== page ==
ATMs are also a popular target for credit card skimmers, "particularly those that are not located within bank branches," according to Amishav.

"While retail stores and restaurants can be involved in skimming scams as well, the chances are less because the terminals are generally under the direct supervision of the staff," Ryze adds.

RELATED: 5 Credit Cards That Will Actually Save You Money on Gas, Experts Say.

How Do Credit Card Skimmers Work?

Upset senior elderly man holding credit card by laptop having trouble worry finance safety data or online payment security. Bank client concerned about problem with credit card, financial fraud threat

It is estimated that skimming devices steal more than $1 billion from financial institutions and consumers every year, according to the Federal Bureau of Investigation (FBI). But how exactly do skimmers give access to your information?

"When a credit card is swiped through a skimmer, the device reads and records the data embedded in the magnetic stripe of the card. The stripe contains the cardholder's name, card number, expiration date, and the CVV code," Amishav explains. "Some more advanced skimmers also capture the user's PIN if it's entered on a compromised keypad."

Criminals will then take that information and use it for themselves, or sell it to others for a profit, according to Jonathan Feniak, a financial expert and lawyer licensed to practice in both Colorado and Wyoming.

"Once scammers have that data, they can use your card for all sorts of purchases, especially online, where they can input your data with a few keystrokes," Feniak shares. "They can even make counterfeit cards that are essentially a copy of the original in your wallet."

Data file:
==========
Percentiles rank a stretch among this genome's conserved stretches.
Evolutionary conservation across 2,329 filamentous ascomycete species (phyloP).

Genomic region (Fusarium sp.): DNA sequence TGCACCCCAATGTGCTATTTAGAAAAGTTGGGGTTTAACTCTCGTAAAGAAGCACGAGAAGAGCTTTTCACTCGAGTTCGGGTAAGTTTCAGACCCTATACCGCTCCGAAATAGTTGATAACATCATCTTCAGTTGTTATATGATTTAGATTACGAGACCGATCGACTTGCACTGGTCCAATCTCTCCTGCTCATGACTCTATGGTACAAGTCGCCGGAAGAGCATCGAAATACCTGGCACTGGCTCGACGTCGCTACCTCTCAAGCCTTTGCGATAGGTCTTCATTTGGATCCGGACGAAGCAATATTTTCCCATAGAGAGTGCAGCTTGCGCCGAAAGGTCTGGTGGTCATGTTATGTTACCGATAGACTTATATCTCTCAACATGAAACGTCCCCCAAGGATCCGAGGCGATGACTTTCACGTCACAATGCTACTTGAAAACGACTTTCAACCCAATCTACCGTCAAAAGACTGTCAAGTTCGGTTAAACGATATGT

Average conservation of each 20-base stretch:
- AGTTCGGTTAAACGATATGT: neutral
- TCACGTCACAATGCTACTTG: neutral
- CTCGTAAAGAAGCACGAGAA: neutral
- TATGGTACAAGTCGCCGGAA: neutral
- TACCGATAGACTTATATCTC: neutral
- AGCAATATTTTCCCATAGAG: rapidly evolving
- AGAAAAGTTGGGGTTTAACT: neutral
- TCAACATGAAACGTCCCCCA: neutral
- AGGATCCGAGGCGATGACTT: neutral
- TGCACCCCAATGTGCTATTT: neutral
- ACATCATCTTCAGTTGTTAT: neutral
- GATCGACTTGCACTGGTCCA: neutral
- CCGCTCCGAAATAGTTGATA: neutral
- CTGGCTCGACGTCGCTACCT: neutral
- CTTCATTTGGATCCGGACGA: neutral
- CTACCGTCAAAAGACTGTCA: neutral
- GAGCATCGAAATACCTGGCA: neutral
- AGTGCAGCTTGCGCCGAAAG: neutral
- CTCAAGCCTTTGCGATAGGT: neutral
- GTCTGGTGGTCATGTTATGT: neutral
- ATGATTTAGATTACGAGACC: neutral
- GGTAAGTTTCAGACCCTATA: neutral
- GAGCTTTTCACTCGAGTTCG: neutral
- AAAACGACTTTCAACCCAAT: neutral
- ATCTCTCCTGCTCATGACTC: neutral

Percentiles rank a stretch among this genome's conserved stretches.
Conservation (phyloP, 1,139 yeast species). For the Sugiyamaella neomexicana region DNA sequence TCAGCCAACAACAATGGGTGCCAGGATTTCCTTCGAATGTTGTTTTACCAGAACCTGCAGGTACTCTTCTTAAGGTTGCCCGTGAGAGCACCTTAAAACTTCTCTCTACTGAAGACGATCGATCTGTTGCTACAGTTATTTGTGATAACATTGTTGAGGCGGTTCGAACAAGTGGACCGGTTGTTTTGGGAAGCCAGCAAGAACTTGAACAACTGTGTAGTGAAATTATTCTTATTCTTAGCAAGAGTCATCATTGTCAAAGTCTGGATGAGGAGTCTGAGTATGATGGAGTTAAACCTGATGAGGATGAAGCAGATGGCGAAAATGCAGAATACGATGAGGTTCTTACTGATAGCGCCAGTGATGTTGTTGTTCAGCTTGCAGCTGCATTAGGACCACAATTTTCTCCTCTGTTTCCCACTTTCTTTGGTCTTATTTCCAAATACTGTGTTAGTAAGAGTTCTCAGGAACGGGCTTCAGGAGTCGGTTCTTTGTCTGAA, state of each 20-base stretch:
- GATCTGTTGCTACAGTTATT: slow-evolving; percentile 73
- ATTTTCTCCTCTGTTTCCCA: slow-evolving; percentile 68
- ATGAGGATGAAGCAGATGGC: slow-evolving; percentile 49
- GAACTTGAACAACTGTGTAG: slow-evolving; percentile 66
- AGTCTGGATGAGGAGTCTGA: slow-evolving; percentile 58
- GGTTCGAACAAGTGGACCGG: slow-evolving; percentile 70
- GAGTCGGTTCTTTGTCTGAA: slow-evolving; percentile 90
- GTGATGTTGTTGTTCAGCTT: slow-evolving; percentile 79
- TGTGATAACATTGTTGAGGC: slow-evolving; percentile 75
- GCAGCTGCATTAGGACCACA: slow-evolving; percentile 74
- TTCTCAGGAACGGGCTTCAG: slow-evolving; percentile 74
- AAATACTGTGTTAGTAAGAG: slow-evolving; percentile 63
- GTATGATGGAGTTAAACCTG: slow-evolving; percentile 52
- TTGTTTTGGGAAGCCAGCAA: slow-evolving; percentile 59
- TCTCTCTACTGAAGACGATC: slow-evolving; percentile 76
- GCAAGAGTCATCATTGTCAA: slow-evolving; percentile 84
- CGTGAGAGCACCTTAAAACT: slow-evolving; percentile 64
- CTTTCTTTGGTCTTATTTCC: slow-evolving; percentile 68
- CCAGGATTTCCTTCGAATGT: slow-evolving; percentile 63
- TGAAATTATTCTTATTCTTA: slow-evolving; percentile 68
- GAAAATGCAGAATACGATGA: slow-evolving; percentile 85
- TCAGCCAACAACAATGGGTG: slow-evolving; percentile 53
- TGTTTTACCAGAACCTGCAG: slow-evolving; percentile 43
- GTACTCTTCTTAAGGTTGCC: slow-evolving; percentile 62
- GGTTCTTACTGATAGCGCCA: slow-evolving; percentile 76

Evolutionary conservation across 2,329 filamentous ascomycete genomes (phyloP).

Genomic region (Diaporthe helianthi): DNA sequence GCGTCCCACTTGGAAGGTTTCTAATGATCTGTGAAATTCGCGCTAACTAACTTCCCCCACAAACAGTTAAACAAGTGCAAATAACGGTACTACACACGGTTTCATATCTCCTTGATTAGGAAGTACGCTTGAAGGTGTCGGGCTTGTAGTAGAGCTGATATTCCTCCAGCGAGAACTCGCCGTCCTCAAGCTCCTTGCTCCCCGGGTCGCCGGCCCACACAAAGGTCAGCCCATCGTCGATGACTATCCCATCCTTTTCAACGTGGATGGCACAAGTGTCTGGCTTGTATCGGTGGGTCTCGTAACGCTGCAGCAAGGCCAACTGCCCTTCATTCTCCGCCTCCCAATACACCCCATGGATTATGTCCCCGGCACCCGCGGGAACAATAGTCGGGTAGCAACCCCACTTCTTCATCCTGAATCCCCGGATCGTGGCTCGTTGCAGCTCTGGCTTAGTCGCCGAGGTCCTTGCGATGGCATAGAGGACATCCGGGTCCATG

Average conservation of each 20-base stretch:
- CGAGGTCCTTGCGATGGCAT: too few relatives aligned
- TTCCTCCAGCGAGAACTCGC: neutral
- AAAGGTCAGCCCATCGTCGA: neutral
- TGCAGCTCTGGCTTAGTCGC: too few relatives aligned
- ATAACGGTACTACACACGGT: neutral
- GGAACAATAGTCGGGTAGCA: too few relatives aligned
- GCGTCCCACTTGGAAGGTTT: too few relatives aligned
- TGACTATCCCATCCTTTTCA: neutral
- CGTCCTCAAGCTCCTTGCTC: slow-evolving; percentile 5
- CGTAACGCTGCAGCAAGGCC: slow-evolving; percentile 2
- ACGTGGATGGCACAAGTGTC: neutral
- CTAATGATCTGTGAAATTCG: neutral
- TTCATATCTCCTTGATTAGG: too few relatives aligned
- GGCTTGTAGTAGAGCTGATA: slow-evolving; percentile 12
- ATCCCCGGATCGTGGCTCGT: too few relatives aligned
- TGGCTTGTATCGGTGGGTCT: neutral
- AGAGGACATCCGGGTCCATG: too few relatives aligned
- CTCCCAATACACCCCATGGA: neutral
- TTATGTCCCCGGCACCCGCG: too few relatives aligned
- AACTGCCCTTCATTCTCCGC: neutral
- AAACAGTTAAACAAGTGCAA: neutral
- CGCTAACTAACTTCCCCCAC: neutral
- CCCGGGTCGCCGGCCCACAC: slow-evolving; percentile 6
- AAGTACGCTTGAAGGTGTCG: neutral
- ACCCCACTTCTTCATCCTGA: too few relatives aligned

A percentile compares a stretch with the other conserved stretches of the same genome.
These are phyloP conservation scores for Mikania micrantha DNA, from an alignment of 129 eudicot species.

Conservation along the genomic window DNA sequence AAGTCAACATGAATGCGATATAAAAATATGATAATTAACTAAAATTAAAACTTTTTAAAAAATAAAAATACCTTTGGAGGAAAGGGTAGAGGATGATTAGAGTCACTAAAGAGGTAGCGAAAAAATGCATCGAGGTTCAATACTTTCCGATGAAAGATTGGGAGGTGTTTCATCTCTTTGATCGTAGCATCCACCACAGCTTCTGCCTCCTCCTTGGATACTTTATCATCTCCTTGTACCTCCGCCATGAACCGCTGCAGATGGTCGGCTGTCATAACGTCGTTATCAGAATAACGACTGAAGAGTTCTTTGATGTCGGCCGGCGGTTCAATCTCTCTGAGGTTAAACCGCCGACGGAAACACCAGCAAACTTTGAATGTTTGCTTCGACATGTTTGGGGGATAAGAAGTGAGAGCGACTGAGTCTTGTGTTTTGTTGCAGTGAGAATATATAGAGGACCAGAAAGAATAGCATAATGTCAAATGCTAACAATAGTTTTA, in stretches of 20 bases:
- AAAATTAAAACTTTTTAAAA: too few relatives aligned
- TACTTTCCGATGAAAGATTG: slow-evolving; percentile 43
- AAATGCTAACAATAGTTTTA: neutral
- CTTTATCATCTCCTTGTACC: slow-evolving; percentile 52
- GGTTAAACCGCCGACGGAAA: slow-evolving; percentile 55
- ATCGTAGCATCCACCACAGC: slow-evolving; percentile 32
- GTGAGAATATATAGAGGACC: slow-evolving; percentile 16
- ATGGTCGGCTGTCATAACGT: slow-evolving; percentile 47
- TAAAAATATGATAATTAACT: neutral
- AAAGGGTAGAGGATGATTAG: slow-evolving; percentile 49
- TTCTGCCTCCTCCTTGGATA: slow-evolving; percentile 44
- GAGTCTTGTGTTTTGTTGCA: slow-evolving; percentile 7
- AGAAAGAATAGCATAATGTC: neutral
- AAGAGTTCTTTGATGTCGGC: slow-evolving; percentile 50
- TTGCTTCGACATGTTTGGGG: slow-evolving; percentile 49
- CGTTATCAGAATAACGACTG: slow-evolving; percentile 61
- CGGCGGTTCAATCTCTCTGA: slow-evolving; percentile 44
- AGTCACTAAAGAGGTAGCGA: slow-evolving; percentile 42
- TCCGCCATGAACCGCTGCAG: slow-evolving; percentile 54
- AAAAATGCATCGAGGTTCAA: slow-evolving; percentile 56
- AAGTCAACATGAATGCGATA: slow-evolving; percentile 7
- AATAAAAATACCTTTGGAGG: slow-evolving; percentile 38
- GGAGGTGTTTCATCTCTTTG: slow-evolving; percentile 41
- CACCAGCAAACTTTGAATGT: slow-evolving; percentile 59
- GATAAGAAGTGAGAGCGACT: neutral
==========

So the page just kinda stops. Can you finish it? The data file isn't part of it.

7 Ways to Spot A Credit Card Skimmer

"Card skimmers aren't always easy to see, which is why fraudsters have been able to steal over $1 billion annually," Mark Pierce, accountant, attorney, and founding partner of Wyoming Trust and LLC Attorney, cautions.

That doesn't mean all hope is lost, though. There are several red flags that could indicate a payment terminal has been compromised. In fact, here are seven different ways to spot a credit card skimmer.

RELATED: 5 Ways Your Credit Card Is Ruining Your Finances.

1. Wiggle the card reader.

ATM swallowed credit / debit card problems and issues.

The first thing you should do before using any card reader is gently wiggle it, according to Latham.

"A loose fit could indicate the presence of a skimmer," he says.

If the card reader moves or you can pull any pieces off of it, don't use the machine and notify an employee.

"Authentic card readers are robust and do not come off quickly," Ryze confirms.

2. Look for other oddities.

ATM Numeric Keyboard and Anti Skimming Anti Phishing Card Reader Slit Cover with Green Blinking LED

A loose fit isn't the only telltale sign of tampering. Other oddities that may point to a credit card skimmer could include "misaligned pieces, sticky residue, or discoloration," according to Amishav.